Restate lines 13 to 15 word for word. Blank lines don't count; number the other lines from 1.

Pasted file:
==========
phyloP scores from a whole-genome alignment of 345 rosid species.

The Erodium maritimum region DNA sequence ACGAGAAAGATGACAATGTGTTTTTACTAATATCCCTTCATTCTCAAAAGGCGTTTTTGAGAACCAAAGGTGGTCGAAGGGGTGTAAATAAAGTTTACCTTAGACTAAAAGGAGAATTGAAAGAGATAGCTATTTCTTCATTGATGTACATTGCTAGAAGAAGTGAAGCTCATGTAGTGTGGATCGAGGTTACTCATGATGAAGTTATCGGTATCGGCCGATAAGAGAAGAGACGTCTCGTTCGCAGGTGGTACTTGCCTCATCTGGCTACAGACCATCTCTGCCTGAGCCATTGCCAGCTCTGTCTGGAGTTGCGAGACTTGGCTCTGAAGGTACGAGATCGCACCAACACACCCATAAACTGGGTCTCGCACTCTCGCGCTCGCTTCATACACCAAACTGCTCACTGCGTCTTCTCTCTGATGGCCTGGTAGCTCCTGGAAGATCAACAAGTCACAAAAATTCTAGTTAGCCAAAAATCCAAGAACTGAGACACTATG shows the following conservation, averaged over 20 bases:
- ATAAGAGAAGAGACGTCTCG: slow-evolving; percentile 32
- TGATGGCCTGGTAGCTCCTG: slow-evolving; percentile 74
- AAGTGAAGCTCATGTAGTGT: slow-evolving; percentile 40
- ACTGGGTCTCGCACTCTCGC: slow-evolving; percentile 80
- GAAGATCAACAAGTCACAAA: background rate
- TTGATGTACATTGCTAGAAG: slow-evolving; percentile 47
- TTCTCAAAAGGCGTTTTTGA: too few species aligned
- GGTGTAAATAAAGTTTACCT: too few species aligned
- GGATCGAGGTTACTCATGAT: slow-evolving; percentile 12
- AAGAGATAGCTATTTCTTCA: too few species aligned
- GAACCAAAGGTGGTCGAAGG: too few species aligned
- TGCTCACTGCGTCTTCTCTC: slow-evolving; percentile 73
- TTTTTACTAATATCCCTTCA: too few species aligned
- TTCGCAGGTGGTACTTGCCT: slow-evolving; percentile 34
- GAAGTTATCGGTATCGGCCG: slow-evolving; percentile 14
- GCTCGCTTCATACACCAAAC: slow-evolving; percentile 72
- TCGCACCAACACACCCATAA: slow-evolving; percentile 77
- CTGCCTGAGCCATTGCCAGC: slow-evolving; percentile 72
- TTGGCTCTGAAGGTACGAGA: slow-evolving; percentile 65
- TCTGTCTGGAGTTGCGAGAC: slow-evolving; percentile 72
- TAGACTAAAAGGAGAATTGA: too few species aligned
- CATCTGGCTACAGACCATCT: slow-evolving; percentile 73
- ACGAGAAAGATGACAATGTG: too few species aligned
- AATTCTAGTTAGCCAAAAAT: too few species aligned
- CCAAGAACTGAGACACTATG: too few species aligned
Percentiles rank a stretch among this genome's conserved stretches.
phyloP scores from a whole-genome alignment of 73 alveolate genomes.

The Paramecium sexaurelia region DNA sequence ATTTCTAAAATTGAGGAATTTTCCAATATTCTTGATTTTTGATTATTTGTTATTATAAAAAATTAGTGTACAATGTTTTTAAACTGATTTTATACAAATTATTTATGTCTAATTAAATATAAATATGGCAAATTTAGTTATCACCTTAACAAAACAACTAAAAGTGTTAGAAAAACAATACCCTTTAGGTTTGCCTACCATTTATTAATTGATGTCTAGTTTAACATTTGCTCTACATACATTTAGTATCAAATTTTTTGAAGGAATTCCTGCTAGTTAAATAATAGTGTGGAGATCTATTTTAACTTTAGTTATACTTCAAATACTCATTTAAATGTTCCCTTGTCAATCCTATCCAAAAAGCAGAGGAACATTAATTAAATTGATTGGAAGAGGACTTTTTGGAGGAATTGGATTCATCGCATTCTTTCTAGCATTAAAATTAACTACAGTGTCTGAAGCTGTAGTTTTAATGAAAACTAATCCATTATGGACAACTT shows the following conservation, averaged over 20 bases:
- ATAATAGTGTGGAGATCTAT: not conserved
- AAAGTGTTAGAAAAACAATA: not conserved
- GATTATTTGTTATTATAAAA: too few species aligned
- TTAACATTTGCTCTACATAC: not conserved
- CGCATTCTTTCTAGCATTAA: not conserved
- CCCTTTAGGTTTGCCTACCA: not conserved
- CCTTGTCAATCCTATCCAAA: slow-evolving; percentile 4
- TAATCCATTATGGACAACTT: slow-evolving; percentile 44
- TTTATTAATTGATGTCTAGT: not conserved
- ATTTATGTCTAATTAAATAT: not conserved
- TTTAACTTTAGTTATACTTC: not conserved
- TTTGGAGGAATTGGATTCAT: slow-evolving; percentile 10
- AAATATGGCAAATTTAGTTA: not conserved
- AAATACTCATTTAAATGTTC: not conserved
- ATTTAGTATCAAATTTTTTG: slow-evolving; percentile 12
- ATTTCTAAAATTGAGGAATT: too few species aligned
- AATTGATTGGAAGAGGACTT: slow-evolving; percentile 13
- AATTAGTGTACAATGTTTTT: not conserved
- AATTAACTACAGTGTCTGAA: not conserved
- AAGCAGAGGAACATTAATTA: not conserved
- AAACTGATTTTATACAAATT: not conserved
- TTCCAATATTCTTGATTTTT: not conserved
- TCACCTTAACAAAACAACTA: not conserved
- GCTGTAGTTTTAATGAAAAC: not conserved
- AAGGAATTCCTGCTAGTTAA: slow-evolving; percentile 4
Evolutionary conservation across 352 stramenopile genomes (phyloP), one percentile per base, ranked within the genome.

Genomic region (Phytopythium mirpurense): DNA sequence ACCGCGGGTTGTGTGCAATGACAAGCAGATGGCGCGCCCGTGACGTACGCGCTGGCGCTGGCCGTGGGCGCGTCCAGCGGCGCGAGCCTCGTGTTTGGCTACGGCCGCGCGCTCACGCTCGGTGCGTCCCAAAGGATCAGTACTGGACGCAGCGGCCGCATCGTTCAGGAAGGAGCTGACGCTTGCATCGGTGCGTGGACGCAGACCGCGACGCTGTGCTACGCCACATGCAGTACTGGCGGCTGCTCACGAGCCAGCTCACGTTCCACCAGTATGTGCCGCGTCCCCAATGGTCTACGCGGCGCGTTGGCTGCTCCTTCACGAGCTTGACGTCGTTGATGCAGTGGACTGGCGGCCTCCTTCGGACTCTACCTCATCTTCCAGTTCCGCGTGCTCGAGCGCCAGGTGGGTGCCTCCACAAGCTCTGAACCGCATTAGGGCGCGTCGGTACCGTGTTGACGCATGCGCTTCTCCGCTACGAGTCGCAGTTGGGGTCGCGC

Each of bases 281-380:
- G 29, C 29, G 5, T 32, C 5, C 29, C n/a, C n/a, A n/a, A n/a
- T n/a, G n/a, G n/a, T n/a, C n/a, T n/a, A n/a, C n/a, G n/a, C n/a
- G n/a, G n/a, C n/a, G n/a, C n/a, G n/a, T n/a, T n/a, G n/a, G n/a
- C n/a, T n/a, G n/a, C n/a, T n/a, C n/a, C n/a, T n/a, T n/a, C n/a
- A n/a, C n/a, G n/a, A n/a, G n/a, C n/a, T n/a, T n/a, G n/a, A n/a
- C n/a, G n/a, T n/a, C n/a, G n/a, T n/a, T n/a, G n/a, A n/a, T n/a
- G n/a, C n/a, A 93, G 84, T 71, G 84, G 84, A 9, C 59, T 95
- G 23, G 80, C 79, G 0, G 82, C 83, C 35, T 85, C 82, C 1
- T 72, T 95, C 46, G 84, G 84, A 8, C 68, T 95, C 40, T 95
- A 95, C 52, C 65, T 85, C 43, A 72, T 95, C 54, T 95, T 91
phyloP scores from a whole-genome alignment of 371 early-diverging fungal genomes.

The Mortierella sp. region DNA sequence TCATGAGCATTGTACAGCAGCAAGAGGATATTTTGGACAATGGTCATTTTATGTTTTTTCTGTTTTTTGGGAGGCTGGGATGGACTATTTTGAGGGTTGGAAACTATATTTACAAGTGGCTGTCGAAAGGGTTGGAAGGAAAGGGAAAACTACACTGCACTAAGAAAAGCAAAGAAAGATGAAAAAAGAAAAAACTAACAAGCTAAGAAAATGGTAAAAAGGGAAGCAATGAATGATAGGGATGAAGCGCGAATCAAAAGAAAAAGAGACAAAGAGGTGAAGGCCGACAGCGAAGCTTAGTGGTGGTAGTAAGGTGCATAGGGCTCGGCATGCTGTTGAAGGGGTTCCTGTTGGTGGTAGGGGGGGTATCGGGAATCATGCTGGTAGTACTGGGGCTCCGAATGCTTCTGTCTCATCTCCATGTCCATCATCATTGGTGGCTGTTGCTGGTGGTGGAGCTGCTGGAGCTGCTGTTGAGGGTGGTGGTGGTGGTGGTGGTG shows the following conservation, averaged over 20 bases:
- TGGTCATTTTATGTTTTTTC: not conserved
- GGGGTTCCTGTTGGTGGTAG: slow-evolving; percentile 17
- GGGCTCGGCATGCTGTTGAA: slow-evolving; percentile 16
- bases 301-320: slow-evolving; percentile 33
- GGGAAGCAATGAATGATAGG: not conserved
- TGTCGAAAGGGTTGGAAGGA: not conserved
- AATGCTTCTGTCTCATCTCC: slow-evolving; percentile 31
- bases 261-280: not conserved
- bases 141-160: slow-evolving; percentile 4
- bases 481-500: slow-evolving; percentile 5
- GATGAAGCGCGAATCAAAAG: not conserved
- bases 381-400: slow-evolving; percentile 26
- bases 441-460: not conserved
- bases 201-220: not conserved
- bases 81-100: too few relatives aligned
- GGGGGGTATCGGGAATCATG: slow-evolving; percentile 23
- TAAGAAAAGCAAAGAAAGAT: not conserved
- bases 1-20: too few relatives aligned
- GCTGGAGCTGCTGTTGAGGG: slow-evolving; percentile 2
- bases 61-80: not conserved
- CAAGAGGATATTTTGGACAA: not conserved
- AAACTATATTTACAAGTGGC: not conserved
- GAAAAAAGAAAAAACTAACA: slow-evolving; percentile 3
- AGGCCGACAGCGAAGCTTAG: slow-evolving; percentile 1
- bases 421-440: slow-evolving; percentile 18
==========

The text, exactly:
- GAACCAAAGGTGGTCGAAGG: too few species aligned
- TGCTCACTGCGTCTTCTCTC: slow-evolving; percentile 73
- TTTTTACTAATATCCCTTCA: too few species aligned